Richard III, the last Plantagenet king, will be reinterred at Leicester Cathedral March 26, 2015, after a representational procession containing his remains that will take place close to where he died.
The former king will be conveyed to the church in a cortege, with his remains inside of an oak coffin lined with lead. The procession will go by Bosworth Field prior to getting to the church. A service will then be held there and conducted by Catholic Archbishop of Westminster, Cardinal Vincent Nichols. The service and procession is scheduled for March 22, a Sunday, with the final interment on March 26.
The service will be performed at sun set because as the bishop reminded people, that is when the thought of things like death comes to mind. The coffin of Richard III will be laid inside in repose. The church itself can be traced clear to pre-Reformation times. It was picked because of the former king’s Catholic background.
The service is expected to be very emotional, according to Bishop Stevens, especially when Richard’s coffin is brought into the church, due to the symbolism and in remembering Richard for the man he was. He added that they want to remind folks of the point in English history during the timeframe of Richard III’s death and life.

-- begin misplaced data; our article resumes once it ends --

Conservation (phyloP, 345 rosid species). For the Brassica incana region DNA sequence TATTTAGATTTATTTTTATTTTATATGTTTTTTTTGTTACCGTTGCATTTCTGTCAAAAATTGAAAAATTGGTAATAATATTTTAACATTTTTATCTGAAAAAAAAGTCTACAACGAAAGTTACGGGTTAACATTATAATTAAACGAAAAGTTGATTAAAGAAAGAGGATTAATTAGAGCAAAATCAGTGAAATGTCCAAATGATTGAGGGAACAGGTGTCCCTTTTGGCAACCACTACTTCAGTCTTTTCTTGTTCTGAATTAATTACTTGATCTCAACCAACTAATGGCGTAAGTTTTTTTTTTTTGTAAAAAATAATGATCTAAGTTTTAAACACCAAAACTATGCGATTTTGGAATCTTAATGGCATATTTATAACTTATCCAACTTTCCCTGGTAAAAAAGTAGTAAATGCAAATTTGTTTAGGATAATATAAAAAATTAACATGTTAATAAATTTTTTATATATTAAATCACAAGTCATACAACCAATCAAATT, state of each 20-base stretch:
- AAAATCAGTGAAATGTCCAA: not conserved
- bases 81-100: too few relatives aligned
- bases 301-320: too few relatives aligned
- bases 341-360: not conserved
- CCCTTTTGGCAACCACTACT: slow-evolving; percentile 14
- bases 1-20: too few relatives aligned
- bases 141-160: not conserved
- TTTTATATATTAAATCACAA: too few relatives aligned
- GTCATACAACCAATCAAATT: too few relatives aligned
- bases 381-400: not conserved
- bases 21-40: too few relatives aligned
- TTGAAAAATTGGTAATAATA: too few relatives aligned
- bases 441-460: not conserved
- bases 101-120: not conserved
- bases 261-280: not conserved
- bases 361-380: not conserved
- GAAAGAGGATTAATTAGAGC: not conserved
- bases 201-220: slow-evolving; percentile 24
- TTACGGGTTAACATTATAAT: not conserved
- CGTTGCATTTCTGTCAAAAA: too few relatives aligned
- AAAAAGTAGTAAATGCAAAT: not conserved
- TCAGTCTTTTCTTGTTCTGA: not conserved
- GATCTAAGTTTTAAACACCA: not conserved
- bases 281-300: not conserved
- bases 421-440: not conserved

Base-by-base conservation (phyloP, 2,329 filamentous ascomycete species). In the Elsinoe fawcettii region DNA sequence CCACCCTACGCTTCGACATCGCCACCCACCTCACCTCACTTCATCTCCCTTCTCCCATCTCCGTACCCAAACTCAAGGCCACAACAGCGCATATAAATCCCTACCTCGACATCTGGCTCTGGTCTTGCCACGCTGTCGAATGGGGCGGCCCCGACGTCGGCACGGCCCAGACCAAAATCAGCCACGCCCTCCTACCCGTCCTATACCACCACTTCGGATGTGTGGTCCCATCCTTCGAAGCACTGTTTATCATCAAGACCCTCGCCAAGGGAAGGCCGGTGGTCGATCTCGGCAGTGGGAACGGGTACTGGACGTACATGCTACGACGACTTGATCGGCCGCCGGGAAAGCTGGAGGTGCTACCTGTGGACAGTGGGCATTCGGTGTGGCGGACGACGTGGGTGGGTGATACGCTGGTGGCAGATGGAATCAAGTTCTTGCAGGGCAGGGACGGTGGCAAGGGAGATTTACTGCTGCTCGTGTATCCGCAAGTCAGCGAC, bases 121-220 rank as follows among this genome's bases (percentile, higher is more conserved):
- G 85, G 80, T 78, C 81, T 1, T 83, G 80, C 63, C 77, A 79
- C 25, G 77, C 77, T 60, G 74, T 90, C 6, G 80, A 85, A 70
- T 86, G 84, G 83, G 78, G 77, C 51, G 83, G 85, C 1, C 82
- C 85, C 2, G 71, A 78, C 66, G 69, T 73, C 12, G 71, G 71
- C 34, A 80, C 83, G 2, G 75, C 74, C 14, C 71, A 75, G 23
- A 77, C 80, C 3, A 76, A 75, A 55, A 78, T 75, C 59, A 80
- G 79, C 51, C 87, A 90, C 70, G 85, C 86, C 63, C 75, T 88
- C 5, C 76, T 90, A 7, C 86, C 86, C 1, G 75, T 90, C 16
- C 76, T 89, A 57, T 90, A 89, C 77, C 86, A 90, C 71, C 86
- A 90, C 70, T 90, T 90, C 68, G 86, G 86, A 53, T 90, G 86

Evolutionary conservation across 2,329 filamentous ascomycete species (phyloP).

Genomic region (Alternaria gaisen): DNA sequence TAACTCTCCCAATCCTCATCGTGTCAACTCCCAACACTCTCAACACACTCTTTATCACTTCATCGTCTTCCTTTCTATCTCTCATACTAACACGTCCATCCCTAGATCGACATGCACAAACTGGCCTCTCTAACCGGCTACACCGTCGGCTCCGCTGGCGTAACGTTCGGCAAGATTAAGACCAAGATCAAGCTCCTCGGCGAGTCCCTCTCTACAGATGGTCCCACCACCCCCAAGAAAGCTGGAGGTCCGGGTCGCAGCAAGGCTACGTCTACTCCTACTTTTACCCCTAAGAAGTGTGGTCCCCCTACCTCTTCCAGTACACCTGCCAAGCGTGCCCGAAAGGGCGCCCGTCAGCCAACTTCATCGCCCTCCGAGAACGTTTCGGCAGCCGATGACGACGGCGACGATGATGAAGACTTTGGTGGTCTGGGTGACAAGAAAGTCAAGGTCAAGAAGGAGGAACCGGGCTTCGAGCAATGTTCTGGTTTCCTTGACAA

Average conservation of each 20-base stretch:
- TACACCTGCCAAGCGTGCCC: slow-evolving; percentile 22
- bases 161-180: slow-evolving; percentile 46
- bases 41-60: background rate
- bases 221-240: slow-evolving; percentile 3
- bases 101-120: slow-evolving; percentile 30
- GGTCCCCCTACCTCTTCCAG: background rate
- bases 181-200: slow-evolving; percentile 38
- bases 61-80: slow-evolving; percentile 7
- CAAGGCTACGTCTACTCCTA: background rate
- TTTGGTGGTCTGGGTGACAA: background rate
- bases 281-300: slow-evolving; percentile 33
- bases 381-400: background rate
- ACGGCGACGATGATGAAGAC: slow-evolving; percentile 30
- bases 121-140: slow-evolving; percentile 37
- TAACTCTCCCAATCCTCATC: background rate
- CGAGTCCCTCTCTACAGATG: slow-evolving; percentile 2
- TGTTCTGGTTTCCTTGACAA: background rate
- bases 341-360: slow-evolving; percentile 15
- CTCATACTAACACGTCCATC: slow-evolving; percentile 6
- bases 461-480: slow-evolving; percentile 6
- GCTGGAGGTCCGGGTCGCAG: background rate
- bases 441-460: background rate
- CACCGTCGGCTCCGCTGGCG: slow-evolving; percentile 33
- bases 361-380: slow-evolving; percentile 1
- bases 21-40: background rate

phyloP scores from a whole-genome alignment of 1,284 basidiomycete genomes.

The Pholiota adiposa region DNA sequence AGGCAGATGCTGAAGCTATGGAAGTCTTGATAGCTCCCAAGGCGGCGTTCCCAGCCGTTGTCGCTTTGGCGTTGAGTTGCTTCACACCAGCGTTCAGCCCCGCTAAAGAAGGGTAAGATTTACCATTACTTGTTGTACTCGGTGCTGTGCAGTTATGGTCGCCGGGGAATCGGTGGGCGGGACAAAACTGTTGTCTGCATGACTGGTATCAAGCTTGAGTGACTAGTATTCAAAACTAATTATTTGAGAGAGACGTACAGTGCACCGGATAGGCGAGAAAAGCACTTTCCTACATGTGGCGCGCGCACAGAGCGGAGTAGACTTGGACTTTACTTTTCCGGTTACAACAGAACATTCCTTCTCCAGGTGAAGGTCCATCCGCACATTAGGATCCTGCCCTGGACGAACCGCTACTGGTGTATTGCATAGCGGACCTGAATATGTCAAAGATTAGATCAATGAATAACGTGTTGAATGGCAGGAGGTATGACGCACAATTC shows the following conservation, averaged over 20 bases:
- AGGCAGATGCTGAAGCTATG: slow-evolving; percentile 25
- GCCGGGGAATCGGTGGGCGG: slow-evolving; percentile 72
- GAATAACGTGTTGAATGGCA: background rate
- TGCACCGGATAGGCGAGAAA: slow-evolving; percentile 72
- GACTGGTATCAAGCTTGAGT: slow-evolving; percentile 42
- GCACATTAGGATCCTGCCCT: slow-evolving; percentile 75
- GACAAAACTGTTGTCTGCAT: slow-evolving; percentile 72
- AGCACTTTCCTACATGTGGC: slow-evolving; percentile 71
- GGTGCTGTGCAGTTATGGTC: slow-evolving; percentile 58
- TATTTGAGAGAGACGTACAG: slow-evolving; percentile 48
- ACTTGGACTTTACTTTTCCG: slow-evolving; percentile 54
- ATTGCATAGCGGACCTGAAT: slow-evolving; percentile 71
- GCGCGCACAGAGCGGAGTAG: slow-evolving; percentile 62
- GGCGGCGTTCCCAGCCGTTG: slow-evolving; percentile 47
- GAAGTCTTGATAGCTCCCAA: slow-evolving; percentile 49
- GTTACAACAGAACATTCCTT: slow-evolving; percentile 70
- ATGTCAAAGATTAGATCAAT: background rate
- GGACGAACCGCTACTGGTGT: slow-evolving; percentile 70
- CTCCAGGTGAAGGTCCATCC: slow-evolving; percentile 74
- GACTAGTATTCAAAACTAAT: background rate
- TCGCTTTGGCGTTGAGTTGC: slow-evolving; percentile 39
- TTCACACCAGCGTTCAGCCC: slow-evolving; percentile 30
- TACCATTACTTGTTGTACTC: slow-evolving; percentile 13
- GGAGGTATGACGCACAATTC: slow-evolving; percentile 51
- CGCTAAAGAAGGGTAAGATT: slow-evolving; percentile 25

The bishop went on to say that the timeframe was when there was a change of reign, as well as the finish of a fierce civil war, and the start of when the great writer of sonnets, William Shakespeare, was to start his works. The bishop said all of those were vital points to recall no matter if the observers to this are Christian or other faiths.
Originally, Richard III’s grave was lost and unknown, but then the king’s body was found amongst the rubble of an ancient monastery in 2012, which was discovered under a car park in Leicester City. When the bones were found by the archaeologists, it showed evidence the former king had been buried quickly, as the grave was so small that Richard’s head was placed next to his side. They discovered eight head wounds, one that went clear through the skull, as well as a slash at the base of his skull that removed a huge piece of bone. Prior to the discovery of the bones, some rumors placed his body as having been thrown into the local river after he was killed in battle.
The procession of the coffin will also visit all the landmarks that are linked to Richard’s momentous last trip to the Bosworth battlefield where in died in August 1485. He was battling Lancastrian troops being commanded by Henry Tudor, who became Henry VII, and brought an end to the War of the Roses.
The remains will be buried in a tomb constructed from Yorkshire Swaledale stone. Visitors will be allowed to see the memorial starting the next day. The reburial puts an end to argument by the king’s relatives, who had wanted his bones buried in York.